Exciting news! We know that R is one of the most important programming languages for anyone who wants to learn data analysis and data science. That’s why we’ve just launched four new R courses — a complete revamp of the first step in our Data Analyst in R career path!
These four new courses are designed to make it easier for you to start learning R from scratch and help you build a better foundation in R programming.
As with all of our courses, they’re also designed to keep you motivated by getting you working hands-on, writing real code and working with real data from day one.
The four new courses are:
The new courses also introduce new guided projects to help you synthesize your new R skills by building real data analysis projects as you learn.
We’ll help you get a local R environment set up on your machine, and then guide you through projects analyzing COVID-19 trend data and looking at books sales data to glean insights about marketing campaigns and the impact reviews have on sales.
In fact, we’re so excited about these new R programming courses and data analysis projects that we’re doing something we’ve never done before:
Learn R for FREE: July 20-27
For a full week, every course in our Data Analyst in R path will be free. This includes the four new courses and all of our existing R courses, including courses on SQL, statistics, and probability.
For one full week, the paywall is completely down, and there are no restrictions! You can complete as many courses as you like, and you’ll earn certificates for each course you complete, just as a subscriber would.
If you haven’t tried working with R before, or you haven’t tried Dataquest before, there’s no better time to try us out! Sign up now — the new courses are already free as a preview, so you don’t have to wait to get started!
I needed a resource for beginners; something to walk me through the basics with clear, detailed instructions. That is exactly what I got in Dataquest’s Introduction to R course.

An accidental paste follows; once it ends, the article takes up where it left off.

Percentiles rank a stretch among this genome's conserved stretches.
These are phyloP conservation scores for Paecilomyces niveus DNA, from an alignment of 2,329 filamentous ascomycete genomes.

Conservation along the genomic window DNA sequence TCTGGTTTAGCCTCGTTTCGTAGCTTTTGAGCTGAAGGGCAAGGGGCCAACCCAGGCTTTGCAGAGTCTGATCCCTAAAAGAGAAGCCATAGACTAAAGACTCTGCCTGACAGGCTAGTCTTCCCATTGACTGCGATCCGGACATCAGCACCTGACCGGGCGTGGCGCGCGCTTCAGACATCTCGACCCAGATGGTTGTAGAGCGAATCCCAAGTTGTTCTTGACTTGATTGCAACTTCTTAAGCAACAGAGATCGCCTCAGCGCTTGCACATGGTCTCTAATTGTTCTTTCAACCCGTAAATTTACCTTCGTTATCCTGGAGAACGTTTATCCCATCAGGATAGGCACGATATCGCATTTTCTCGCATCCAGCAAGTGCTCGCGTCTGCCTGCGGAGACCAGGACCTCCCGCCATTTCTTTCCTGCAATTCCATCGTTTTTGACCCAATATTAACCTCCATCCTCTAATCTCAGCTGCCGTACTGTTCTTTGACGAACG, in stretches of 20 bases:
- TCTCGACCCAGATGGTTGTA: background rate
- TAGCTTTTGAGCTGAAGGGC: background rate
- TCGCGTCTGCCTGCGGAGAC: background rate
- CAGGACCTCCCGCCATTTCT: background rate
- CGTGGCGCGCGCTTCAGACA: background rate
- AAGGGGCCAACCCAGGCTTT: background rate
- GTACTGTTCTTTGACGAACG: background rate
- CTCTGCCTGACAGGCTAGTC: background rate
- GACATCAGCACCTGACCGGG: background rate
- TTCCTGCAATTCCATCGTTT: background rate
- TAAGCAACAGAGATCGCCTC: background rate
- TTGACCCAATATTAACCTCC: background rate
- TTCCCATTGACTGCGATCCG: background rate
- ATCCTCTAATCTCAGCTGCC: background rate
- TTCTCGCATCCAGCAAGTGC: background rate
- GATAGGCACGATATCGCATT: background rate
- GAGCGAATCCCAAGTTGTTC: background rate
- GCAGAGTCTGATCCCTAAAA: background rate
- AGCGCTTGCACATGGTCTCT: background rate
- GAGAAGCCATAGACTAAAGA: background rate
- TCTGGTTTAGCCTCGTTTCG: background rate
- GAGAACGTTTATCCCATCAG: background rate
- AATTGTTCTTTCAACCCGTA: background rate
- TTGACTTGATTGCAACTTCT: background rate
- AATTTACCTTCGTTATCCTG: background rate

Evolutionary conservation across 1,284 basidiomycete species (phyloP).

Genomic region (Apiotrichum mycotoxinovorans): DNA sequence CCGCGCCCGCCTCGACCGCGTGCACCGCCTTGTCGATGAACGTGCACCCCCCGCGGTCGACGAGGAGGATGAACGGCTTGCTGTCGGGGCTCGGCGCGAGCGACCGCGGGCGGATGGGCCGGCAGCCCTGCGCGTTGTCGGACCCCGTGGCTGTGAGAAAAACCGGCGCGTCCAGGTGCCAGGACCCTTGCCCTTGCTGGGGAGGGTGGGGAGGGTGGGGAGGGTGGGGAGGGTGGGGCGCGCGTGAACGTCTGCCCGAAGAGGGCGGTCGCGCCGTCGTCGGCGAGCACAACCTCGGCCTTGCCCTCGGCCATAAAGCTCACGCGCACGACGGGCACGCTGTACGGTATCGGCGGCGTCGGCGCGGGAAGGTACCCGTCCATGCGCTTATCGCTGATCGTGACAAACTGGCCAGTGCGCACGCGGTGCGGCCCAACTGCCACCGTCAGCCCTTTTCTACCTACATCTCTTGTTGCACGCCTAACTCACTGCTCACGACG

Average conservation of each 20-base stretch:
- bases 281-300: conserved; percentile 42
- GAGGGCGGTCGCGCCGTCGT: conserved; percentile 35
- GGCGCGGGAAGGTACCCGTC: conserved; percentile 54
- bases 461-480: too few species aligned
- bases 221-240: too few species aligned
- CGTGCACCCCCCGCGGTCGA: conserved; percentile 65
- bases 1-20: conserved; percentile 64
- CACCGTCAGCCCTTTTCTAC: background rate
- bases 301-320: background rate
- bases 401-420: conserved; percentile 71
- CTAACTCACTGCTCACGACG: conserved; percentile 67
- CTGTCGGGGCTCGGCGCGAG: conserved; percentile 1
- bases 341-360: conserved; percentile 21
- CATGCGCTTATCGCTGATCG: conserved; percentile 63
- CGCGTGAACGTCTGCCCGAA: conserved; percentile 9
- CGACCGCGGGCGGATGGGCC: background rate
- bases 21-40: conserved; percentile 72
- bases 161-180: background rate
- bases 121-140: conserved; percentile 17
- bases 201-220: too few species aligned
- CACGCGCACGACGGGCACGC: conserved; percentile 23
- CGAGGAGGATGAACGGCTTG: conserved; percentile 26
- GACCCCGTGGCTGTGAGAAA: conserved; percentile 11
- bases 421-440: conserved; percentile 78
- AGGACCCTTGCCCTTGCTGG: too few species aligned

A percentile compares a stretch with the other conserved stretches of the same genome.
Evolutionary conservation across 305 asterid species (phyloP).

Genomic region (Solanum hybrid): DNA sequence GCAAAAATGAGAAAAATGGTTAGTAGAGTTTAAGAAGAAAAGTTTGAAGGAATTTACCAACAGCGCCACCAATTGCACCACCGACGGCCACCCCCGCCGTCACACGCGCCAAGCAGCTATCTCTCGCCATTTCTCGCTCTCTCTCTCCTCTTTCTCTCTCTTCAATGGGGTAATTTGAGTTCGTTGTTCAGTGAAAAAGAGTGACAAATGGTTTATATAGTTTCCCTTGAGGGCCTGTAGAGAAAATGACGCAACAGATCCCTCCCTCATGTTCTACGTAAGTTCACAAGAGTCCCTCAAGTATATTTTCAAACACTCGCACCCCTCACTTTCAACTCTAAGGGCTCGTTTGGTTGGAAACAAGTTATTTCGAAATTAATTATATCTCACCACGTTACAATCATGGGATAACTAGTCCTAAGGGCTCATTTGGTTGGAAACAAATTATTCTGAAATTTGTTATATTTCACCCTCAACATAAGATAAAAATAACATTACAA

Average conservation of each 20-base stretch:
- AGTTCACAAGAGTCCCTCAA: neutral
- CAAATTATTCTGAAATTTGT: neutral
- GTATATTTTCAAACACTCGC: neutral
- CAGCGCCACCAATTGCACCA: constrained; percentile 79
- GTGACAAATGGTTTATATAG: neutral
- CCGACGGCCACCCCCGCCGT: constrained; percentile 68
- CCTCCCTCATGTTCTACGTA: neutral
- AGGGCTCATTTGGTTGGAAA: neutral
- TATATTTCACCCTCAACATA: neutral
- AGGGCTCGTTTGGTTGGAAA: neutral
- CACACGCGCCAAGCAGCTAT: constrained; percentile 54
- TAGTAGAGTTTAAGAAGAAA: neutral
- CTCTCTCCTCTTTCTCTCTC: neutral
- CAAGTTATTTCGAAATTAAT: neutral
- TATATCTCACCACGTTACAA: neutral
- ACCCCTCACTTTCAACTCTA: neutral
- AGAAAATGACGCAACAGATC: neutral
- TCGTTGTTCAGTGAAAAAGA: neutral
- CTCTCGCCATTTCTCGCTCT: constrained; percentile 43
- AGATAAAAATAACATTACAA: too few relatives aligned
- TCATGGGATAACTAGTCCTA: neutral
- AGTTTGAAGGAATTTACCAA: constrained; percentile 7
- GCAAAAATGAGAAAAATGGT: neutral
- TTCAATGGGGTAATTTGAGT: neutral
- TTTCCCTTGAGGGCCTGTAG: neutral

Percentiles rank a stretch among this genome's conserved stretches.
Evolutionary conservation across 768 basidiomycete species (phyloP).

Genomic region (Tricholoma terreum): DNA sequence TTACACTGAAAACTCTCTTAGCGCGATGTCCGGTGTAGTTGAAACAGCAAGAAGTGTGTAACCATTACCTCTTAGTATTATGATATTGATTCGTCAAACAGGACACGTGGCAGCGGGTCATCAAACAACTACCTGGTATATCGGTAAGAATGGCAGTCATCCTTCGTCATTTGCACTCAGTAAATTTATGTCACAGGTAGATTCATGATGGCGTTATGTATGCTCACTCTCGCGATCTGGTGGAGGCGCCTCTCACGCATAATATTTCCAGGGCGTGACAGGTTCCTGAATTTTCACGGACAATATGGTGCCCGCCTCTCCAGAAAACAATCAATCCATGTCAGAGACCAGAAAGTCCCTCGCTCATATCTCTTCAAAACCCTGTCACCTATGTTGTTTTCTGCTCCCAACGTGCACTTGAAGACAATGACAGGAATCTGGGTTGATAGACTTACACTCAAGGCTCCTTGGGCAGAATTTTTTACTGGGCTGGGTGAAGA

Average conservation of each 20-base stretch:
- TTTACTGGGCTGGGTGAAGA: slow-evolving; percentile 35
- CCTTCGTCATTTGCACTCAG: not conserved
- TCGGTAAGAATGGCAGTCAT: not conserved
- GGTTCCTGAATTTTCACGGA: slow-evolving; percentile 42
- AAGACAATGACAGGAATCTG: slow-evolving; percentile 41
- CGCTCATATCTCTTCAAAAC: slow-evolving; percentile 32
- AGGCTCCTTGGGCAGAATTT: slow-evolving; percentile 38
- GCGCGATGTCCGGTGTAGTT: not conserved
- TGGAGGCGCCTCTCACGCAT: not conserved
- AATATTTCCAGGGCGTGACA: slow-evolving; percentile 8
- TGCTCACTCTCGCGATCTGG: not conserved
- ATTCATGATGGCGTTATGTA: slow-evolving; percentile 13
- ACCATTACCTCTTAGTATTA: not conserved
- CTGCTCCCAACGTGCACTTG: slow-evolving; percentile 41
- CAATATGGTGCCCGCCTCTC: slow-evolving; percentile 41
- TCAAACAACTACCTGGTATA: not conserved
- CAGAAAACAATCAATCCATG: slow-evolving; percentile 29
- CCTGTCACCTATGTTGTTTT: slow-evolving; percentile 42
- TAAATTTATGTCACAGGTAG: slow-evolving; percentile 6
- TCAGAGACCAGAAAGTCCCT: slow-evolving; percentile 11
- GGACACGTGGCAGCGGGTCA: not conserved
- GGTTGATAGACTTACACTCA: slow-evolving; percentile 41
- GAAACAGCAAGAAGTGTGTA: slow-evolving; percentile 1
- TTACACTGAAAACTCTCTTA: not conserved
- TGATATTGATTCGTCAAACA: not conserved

Because of Dataquest, I started graduate school with a strong foundation in R, which I use every day while working with data.
Ryan Quinn – Doctoral Student at Boston University
How We Teach
Dataquest is different from other online education platforms you may have tried. One of the biggest differences you’ll notice is that we don’t teach with videos.
We’ve written about some of the science behind this before, but here’s the short version: students who learn hands-on simply perform better than students who learn from video.
All of our courses, including our R courses, are presented like this: a text window on one side that introduces a new concept, and a coding window on the other side where you can immediately experiment and apply what you’ve learned.
This short feedback loop of learning a little bit, applying it, adding a bit more, applying that, and so on, is a core part of our learning platform, and we believe this is the most effective way to teach and learn R.
We want to teach students real-world job skills, which is why we aim to teach the tools data analysts are actually using in the real world. In our R courses, that means getting students comfortable with RStudio, the industry standard tool for working with R.
We know that motivation is also important, which is why all of our courses will get you working with real-world data and doing real data science tasks almost immediately in our first course.
Subsequent courses all make use of new and interesting data sets and ask you to solve real-world data analytics problems while you’re learning the programming skills.
When you reach the end of each course, you’ll be asked to synthesize what you’ve learned by undertaking one of our guided projects.
These are data science projects designed to help you practice your new skills even as you start to build up your data science portfolio.
And while our instructions will help point you in the right direction if you get lost, guided projects are designed to be open-ended, so you can make them completely your own, and take them as far as you’d like.
Why Learn R?
Although Python is a popular data science language, R is also increasingly popular. Either language is a great option for learning data science (here’s a head-to-head comparison of how they handle data science tasks), but learning R will open up a variety of data science positions to you whether or not you’ve already learned some Python.
Almost all of the top tech companies hire R users for data analytics and data science. And because R was originally designed with advanced statistics in mind, some basic data analytics and statistical operations are simpler in R than they are in Python. R also has a very welcoming and helpful online community (using #rstats on Twitter), and some really great open-source packages and libraries for data science (including tidyverse packages like
Everyone who works in data can benefit from learning some R, and with our Data Analyst in R path, it’s now easier than ever to get started. Start learning one of the fastest-growing languages in data science right now, and in five minutes you’ll have written your first R code and be on your way to learning R.
Charlie is a student of data science, and also a content marketer at Dataquest. In his free time, he’s learning to mountain bike and making videos about it.